This past week, the season of Lent began. Throughout the years, many Christians have used the forty-day period to couple a physical activity with a spiritual discipline. So, in that spirit, let’s discuss the act of de-cluttering a physical space while at the same time de-cluttering one’s mind. According to Merriam-Webster…”to Clutter” is to fill or cover with scattered or disordered things that impede movement or reduce effectiveness. In addition to this, “Clutter” is a crowded or confused mass or collection. Clutter is not always clearly defined trash, clutter can be and is anything that inhibits or distracts us from getting things done or, more importantly remaining focused on the main thing.
Recently, I heard about an interesting Lenten practice of removing one bag of “stuff” from one’s home each day. The bag might be filled with items to donate or items to discard. As you imagine, a lot of good comes from this action. By donating items, we share what God has given us. By throwing away other items, we create a more efficient space.
Taking this to heart, de-cluttering a room – or rooms in my home takes action. There is a process and a discipline necessary for transformation to take place. An important starting point is to remove the items such that you can examine them and know what you have. Then we begin to deal with the stuff – Taking stalk of the situation in the rooms: we sort, we prioritize, we file discard, and discard. But, we also maintain for health. Often, this is more helpful with a friend who is more objective.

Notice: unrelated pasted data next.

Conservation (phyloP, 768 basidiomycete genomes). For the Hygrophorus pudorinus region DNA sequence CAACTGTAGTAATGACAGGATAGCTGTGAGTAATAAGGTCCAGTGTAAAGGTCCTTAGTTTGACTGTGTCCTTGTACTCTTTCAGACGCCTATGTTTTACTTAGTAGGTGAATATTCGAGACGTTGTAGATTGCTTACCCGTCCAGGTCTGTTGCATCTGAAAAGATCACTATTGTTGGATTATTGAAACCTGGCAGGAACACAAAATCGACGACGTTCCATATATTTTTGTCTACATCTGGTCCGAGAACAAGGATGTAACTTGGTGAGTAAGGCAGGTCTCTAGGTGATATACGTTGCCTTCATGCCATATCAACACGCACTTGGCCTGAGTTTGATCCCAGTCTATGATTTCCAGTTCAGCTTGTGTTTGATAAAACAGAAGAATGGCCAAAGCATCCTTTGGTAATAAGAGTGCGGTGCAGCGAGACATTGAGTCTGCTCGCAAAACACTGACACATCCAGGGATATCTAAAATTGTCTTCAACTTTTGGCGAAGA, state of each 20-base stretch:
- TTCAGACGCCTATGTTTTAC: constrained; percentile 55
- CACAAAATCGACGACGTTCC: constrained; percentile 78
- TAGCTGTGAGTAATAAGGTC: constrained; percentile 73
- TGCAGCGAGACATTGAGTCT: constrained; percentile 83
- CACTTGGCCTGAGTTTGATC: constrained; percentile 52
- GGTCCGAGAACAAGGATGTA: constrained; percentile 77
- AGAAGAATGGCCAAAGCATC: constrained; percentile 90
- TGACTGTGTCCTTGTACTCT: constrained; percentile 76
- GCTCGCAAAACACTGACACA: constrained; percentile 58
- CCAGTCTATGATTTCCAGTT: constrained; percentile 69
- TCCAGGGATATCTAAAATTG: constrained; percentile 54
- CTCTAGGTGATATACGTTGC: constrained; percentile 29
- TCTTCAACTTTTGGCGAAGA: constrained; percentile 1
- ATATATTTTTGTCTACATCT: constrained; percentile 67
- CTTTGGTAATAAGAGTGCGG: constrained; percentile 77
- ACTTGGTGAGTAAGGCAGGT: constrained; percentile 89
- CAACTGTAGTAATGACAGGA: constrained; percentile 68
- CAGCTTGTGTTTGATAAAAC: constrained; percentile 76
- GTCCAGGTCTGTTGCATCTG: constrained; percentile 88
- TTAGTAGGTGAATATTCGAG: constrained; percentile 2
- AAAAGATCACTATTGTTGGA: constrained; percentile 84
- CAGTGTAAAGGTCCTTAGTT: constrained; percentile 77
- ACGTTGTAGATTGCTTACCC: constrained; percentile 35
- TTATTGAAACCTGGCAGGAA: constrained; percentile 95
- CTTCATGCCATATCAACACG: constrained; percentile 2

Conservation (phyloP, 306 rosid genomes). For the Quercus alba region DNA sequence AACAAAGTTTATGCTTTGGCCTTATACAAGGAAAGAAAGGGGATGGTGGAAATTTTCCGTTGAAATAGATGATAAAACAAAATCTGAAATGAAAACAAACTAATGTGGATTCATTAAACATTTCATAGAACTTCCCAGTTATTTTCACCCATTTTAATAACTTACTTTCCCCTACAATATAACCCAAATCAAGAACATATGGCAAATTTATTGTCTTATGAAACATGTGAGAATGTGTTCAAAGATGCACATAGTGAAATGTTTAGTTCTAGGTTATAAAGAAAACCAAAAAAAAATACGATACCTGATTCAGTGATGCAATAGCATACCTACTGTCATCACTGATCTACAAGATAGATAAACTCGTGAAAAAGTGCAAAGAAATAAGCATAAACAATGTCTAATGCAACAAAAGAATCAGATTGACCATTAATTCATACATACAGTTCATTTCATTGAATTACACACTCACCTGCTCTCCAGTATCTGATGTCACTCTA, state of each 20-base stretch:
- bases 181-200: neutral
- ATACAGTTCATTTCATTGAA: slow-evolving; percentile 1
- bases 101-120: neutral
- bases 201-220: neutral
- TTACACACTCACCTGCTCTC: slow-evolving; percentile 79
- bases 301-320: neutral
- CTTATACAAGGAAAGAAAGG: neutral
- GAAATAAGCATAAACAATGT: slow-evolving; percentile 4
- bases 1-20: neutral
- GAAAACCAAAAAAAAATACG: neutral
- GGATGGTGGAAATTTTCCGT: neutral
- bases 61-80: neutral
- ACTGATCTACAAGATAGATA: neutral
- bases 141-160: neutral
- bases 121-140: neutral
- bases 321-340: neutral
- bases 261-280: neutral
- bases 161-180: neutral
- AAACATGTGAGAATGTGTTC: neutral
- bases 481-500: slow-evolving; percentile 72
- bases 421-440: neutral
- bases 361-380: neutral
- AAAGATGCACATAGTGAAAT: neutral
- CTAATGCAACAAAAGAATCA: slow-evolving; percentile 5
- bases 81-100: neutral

Just as the rooms of our homes can become cluttered with the stuff of life -so too can our souls. Our hearts can get cluttered with worry and concern etc -blocking our perspective and clogging our relationship with God. Psalm 139 could be entitled the “de-cluttering Psalm.” It is an invitation that we can extend to God to help us de-clutter. The last two verses say this: 23 Search me, God, and know my heart; test me and know my anxious thoughts. 24 See if there is any offensive way in me, and lead me in the way everlasting.” The Psalmist is inviting to search him and know accompany him into the various rooms of his life…and remove the things that clutter a more vibrant relationship.
So, what are things that are cluttering your relationship with God? What do you and God need to do together, such that you can have a more meaningful relationship? What in your life might God be showing you that you need discard to help you grow?
I urge you, during this Lenten time and beyond, to walk with God and allow Him into the rooms of your soul.